Thursday, January 12, 2012

Rare Ultra-Blue Stars Found in Neighboring Galaxy's Hub: Peering Deep Inside Hub of Neighboring Andromeda Galaxy, NASA's Hubble Space Telescope Has Uncovered Large, Rare Population of Hot, Bright Stars.

""Blue is typically an indicator of hot, young stars. In this case, however, the stellar oddities are aging, sun-like stars that have prematurely cast off their outer layers of material, exposing their extremely blue-hot cores.

Astronomers were surprised when they spotted these stars because physical models show that only an unusual type of old star can be as hot and as bright in ultraviolet light.

While Hubble has spied these ultra-blue stars before in Andromeda, the new observation covers a much broader area, revealing that these stellar misfits are scattered throughout the galaxy's bustling center. Astronomers used Hubble's Wide Field Camera 3 to find roughly 8,000 of the ultra-blue stars in a stellar census made in ultraviolet light, which traces the glow of the hottest stars. The study is part of the multi-year Panchromatic Hubble Andromeda Treasury survey to map stellar populations across the galaxy.

"We were not looking for these stars. They stood out because they were bright in ultraviolet light and very different from the stars we expected to see," said Julianne Dalcanton of the University of Washington in Seattle, leader of the Hubble survey.""

The team's results are being presented today at the American Astronomical Society meeting in Austin, Texas. A paper describing the finding will be published in The Astrophysical Journal.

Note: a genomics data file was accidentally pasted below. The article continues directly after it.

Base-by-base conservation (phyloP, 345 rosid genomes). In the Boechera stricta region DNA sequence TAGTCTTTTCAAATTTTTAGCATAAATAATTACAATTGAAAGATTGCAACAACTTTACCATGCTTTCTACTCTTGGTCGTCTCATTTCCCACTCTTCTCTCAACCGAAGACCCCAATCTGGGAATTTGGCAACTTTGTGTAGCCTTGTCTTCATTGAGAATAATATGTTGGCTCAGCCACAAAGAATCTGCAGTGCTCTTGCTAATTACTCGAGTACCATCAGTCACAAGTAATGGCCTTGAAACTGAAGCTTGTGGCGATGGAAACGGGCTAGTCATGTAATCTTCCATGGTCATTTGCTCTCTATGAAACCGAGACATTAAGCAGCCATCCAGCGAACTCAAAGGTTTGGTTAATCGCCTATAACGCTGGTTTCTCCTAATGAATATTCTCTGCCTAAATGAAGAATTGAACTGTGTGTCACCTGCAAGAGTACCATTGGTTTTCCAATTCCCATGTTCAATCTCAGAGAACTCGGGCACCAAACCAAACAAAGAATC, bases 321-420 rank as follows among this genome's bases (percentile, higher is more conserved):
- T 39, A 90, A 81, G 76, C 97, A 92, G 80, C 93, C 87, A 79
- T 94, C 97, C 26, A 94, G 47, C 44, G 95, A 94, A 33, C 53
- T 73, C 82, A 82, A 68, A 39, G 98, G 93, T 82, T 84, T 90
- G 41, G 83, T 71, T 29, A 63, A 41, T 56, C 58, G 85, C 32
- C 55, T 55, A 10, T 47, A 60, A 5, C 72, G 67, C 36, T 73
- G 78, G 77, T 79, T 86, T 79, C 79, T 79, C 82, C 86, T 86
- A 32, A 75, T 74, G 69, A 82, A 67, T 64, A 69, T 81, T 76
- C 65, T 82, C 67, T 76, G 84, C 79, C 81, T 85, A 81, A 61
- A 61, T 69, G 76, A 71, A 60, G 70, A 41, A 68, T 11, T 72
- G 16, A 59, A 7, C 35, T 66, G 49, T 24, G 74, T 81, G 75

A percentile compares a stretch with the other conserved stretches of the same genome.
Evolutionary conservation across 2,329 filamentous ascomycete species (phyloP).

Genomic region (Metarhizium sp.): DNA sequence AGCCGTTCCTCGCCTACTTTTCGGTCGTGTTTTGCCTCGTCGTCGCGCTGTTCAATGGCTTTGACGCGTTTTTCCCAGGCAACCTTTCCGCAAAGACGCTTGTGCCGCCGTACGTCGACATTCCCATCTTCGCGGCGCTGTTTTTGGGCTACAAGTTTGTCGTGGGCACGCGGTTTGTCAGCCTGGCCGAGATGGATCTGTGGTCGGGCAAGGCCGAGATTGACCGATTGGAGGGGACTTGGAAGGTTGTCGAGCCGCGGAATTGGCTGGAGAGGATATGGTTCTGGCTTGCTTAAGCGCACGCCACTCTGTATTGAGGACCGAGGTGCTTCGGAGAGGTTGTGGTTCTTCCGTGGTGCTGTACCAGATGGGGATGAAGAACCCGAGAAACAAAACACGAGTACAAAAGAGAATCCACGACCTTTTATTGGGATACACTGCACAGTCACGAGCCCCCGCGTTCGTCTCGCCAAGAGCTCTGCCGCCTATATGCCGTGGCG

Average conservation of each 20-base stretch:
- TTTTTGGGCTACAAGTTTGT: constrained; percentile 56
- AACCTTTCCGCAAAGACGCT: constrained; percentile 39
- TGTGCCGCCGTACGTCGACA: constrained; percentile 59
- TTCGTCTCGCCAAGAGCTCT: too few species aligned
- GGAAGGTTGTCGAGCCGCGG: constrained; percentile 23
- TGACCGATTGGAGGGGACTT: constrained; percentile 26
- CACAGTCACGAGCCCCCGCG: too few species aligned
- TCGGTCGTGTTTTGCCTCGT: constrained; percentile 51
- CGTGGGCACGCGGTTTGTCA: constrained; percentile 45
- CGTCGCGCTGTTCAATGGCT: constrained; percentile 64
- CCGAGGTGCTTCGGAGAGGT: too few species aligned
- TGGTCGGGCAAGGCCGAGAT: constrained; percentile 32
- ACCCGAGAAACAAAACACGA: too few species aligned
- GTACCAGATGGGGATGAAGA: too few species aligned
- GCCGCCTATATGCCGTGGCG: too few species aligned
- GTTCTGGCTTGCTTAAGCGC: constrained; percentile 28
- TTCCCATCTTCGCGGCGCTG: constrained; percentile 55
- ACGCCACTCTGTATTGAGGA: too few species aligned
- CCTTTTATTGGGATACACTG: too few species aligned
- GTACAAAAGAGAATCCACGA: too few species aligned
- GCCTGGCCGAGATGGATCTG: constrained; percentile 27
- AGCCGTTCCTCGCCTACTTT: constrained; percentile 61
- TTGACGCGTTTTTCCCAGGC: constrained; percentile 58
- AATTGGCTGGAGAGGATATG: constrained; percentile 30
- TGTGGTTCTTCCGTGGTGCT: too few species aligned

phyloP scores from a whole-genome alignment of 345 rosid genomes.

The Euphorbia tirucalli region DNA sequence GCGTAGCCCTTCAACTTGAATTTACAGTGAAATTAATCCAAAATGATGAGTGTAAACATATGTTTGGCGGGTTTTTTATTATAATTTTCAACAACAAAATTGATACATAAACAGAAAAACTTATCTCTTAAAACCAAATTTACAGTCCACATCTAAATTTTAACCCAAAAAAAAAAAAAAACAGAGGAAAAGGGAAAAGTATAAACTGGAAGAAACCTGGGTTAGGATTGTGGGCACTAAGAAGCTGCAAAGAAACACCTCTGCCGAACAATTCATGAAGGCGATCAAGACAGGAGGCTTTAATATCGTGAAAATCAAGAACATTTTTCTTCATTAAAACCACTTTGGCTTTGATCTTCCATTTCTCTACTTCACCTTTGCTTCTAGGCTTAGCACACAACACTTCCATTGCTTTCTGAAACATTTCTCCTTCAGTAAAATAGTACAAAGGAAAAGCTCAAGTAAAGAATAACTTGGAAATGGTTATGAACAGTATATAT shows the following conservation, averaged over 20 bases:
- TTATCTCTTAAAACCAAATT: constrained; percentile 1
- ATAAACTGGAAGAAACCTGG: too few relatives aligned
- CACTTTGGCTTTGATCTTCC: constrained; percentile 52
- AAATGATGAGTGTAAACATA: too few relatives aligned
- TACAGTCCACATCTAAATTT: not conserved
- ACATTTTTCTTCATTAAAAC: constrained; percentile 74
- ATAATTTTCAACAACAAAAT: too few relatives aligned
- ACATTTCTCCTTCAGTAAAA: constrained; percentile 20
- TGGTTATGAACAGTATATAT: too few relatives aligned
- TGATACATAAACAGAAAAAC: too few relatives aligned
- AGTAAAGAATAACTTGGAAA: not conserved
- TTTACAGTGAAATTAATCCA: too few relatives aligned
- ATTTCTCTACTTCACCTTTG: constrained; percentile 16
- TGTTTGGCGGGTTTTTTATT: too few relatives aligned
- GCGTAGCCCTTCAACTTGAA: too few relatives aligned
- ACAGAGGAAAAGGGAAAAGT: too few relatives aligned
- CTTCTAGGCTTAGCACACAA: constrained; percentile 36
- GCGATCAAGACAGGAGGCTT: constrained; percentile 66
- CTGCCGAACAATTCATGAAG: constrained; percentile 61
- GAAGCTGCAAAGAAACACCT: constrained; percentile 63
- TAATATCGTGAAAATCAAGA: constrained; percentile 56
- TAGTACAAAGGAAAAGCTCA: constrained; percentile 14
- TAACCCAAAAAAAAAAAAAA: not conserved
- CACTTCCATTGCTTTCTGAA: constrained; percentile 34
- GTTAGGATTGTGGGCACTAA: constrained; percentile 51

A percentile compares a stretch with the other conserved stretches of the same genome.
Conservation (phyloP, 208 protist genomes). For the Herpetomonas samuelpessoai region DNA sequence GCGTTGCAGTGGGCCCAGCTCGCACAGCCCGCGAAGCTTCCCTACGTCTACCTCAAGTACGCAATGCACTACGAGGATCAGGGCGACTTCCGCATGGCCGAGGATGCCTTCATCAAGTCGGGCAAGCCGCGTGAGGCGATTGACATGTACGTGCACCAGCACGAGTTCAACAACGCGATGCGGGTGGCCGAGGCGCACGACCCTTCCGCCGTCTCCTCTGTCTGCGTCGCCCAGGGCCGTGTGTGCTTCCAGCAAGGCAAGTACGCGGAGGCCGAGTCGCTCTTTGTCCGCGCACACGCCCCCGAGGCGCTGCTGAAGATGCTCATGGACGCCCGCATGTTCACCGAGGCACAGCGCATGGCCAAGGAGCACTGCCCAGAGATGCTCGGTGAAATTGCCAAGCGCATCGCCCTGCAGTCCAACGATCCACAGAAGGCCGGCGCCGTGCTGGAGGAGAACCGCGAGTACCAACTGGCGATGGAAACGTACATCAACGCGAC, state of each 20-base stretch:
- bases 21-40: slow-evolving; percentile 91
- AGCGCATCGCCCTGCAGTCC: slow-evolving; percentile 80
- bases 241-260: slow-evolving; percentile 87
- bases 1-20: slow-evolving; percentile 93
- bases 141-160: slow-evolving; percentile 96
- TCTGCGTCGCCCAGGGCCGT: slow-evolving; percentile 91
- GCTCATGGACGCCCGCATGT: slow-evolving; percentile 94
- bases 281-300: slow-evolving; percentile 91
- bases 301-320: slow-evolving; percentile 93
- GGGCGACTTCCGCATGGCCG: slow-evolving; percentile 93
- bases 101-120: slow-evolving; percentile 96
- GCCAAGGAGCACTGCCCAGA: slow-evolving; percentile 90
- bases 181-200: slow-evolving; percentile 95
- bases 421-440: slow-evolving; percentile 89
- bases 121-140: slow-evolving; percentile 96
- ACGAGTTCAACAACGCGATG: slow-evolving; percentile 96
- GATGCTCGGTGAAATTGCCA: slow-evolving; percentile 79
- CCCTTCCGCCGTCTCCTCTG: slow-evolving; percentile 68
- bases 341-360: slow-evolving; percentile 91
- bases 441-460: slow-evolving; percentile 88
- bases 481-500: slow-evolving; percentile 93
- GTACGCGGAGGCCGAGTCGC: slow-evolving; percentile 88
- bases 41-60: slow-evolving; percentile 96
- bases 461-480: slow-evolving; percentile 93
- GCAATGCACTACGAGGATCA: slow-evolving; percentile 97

The telescope spied the stars within 2,600 light-years of the core. After analyzing the stars for nearly a year, Dalcanton's team determined that they were well past their prime. "The stars are dimmer and have a range of surface temperatures different from the extremely bright stars we see in the star-forming regions of Andromeda," said Phil Rosenfield of the University of Washington, the paper's lead author.

As these stars evolved, puffing up to become red giants, they ejected most of their outer layers to expose their blue-hot cores. When normal sun-like stars swell up to become red giants, they lose much less material and therefore never look as bright in the ultraviolet.

"We caught these stars when they're the brightest, just before they become white dwarfs," said team member Leo Girardi of the National Institute for Astrophysics's Astronomical Observatory of Padua. "It is likely that there are many other similarly hot stars in this central part of Andromeda at earlier stages of their lives. But such stars are too dim for Hubble to see because they're mixed in with a crowd of normal stars."""

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